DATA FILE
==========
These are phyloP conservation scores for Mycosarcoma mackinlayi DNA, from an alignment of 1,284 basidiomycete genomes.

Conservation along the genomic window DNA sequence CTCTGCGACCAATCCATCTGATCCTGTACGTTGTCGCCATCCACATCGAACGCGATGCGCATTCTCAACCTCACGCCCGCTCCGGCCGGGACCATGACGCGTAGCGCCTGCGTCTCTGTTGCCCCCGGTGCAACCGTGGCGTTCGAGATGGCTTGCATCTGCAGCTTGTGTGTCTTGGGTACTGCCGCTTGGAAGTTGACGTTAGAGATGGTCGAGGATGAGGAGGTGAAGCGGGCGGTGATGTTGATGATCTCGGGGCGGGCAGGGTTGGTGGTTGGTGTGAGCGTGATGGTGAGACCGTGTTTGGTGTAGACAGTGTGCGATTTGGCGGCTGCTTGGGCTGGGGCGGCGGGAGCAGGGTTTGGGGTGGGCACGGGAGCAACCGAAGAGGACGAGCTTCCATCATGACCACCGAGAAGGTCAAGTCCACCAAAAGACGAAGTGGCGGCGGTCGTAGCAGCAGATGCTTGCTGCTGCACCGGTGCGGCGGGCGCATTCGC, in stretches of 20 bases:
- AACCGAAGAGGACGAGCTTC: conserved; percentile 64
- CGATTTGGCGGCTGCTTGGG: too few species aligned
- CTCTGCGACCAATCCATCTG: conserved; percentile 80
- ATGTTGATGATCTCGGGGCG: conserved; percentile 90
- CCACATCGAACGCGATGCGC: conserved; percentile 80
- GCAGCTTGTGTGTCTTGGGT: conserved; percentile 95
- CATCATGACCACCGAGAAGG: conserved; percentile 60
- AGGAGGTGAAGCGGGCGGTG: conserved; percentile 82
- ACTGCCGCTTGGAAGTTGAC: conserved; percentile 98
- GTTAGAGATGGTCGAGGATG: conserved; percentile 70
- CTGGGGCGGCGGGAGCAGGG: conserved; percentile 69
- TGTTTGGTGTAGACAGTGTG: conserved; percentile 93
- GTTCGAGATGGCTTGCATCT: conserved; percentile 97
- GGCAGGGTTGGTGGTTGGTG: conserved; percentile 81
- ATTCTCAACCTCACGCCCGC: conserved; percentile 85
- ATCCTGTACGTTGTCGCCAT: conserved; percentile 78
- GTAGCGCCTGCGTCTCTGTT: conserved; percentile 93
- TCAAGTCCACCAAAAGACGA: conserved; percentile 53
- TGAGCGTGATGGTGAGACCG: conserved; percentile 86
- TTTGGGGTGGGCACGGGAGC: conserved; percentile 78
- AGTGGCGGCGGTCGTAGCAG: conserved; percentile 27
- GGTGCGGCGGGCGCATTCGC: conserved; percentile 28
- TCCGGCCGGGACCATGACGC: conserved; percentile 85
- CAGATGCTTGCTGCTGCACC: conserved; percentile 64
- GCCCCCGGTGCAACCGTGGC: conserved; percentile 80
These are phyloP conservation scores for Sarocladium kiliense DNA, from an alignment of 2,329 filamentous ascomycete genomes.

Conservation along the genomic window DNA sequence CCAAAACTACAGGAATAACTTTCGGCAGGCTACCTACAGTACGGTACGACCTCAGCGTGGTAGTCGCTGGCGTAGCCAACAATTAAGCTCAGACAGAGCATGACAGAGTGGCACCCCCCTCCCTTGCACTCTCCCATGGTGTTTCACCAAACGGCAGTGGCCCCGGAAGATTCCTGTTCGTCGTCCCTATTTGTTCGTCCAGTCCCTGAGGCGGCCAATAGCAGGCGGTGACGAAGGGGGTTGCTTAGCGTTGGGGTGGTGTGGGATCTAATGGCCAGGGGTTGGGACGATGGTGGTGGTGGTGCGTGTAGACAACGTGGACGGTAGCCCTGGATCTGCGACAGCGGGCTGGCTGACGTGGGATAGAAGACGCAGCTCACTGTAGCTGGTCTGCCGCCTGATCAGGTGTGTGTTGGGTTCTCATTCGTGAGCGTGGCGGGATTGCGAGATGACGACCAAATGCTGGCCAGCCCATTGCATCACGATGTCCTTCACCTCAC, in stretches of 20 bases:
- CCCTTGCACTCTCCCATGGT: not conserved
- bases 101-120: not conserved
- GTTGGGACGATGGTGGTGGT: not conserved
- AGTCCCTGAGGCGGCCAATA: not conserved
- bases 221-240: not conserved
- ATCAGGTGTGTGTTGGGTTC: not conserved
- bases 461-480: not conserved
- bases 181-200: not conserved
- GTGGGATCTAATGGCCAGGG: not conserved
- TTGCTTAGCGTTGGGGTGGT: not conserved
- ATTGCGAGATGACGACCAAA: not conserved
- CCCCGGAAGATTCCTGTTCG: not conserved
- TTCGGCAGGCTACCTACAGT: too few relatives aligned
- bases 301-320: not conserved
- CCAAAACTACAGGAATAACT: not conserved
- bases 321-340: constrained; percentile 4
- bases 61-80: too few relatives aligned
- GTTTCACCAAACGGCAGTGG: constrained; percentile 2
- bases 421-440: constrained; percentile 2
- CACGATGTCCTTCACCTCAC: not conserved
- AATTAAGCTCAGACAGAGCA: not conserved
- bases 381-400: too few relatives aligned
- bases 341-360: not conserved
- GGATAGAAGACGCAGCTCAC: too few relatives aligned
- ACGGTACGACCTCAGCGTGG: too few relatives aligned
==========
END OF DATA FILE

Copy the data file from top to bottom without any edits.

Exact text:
These are phyloP conservation scores for Mycosarcoma mackinlayi DNA, from an alignment of 1,284 basidiomycete genomes.

Conservation along the genomic window DNA sequence CTCTGCGACCAATCCATCTGATCCTGTACGTTGTCGCCATCCACATCGAACGCGATGCGCATTCTCAACCTCACGCCCGCTCCGGCCGGGACCATGACGCGTAGCGCCTGCGTCTCTGTTGCCCCCGGTGCAACCGTGGCGTTCGAGATGGCTTGCATCTGCAGCTTGTGTGTCTTGGGTACTGCCGCTTGGAAGTTGACGTTAGAGATGGTCGAGGATGAGGAGGTGAAGCGGGCGGTGATGTTGATGATCTCGGGGCGGGCAGGGTTGGTGGTTGGTGTGAGCGTGATGGTGAGACCGTGTTTGGTGTAGACAGTGTGCGATTTGGCGGCTGCTTGGGCTGGGGCGGCGGGAGCAGGGTTTGGGGTGGGCACGGGAGCAACCGAAGAGGACGAGCTTCCATCATGACCACCGAGAAGGTCAAGTCCACCAAAAGACGAAGTGGCGGCGGTCGTAGCAGCAGATGCTTGCTGCTGCACCGGTGCGGCGGGCGCATTCGC, in stretches of 20 bases:
- AACCGAAGAGGACGAGCTTC: conserved; percentile 64
- CGATTTGGCGGCTGCTTGGG: too few species aligned
- CTCTGCGACCAATCCATCTG: conserved; percentile 80
- ATGTTGATGATCTCGGGGCG: conserved; percentile 90
- CCACATCGAACGCGATGCGC: conserved; percentile 80
- GCAGCTTGTGTGTCTTGGGT: conserved; percentile 95
- CATCATGACCACCGAGAAGG: conserved; percentile 60
- AGGAGGTGAAGCGGGCGGTG: conserved; percentile 82
- ACTGCCGCTTGGAAGTTGAC: conserved; percentile 98
- GTTAGAGATGGTCGAGGATG: conserved; percentile 70
- CTGGGGCGGCGGGAGCAGGG: conserved; percentile 69
- TGTTTGGTGTAGACAGTGTG: conserved; percentile 93
- GTTCGAGATGGCTTGCATCT: conserved; percentile 97
- GGCAGGGTTGGTGGTTGGTG: conserved; percentile 81
- ATTCTCAACCTCACGCCCGC: conserved; percentile 85
- ATCCTGTACGTTGTCGCCAT: conserved; percentile 78
- GTAGCGCCTGCGTCTCTGTT: conserved; percentile 93
- TCAAGTCCACCAAAAGACGA: conserved; percentile 53
- TGAGCGTGATGGTGAGACCG: conserved; percentile 86
- TTTGGGGTGGGCACGGGAGC: conserved; percentile 78
- AGTGGCGGCGGTCGTAGCAG: conserved; percentile 27
- GGTGCGGCGGGCGCATTCGC: conserved; percentile 28
- TCCGGCCGGGACCATGACGC: conserved; percentile 85
- CAGATGCTTGCTGCTGCACC: conserved; percentile 64
- GCCCCCGGTGCAACCGTGGC: conserved; percentile 80
These are phyloP conservation scores for Sarocladium kiliense DNA, from an alignment of 2,329 filamentous ascomycete genomes.

Conservation along the genomic window DNA sequence CCAAAACTACAGGAATAACTTTCGGCAGGCTACCTACAGTACGGTACGACCTCAGCGTGGTAGTCGCTGGCGTAGCCAACAATTAAGCTCAGACAGAGCATGACAGAGTGGCACCCCCCTCCCTTGCACTCTCCCATGGTGTTTCACCAAACGGCAGTGGCCCCGGAAGATTCCTGTTCGTCGTCCCTATTTGTTCGTCCAGTCCCTGAGGCGGCCAATAGCAGGCGGTGACGAAGGGGGTTGCTTAGCGTTGGGGTGGTGTGGGATCTAATGGCCAGGGGTTGGGACGATGGTGGTGGTGGTGCGTGTAGACAACGTGGACGGTAGCCCTGGATCTGCGACAGCGGGCTGGCTGACGTGGGATAGAAGACGCAGCTCACTGTAGCTGGTCTGCCGCCTGATCAGGTGTGTGTTGGGTTCTCATTCGTGAGCGTGGCGGGATTGCGAGATGACGACCAAATGCTGGCCAGCCCATTGCATCACGATGTCCTTCACCTCAC, in stretches of 20 bases:
- CCCTTGCACTCTCCCATGGT: not conserved
- bases 101-120: not conserved
- GTTGGGACGATGGTGGTGGT: not conserved
- AGTCCCTGAGGCGGCCAATA: not conserved
- bases 221-240: not conserved
- ATCAGGTGTGTGTTGGGTTC: not conserved
- bases 461-480: not conserved
- bases 181-200: not conserved
- GTGGGATCTAATGGCCAGGG: not conserved
- TTGCTTAGCGTTGGGGTGGT: not conserved
- ATTGCGAGATGACGACCAAA: not conserved
- CCCCGGAAGATTCCTGTTCG: not conserved
- TTCGGCAGGCTACCTACAGT: too few relatives aligned
- bases 301-320: not conserved
- CCAAAACTACAGGAATAACT: not conserved
- bases 321-340: constrained; percentile 4
- bases 61-80: too few relatives aligned
- GTTTCACCAAACGGCAGTGG: constrained; percentile 2
- bases 421-440: constrained; percentile 2
- CACGATGTCCTTCACCTCAC: not conserved
- AATTAAGCTCAGACAGAGCA: not conserved
- bases 381-400: too few relatives aligned
- bases 341-360: not conserved
- GGATAGAAGACGCAGCTCAC: too few relatives aligned
- ACGGTACGACCTCAGCGTGG: too few relatives aligned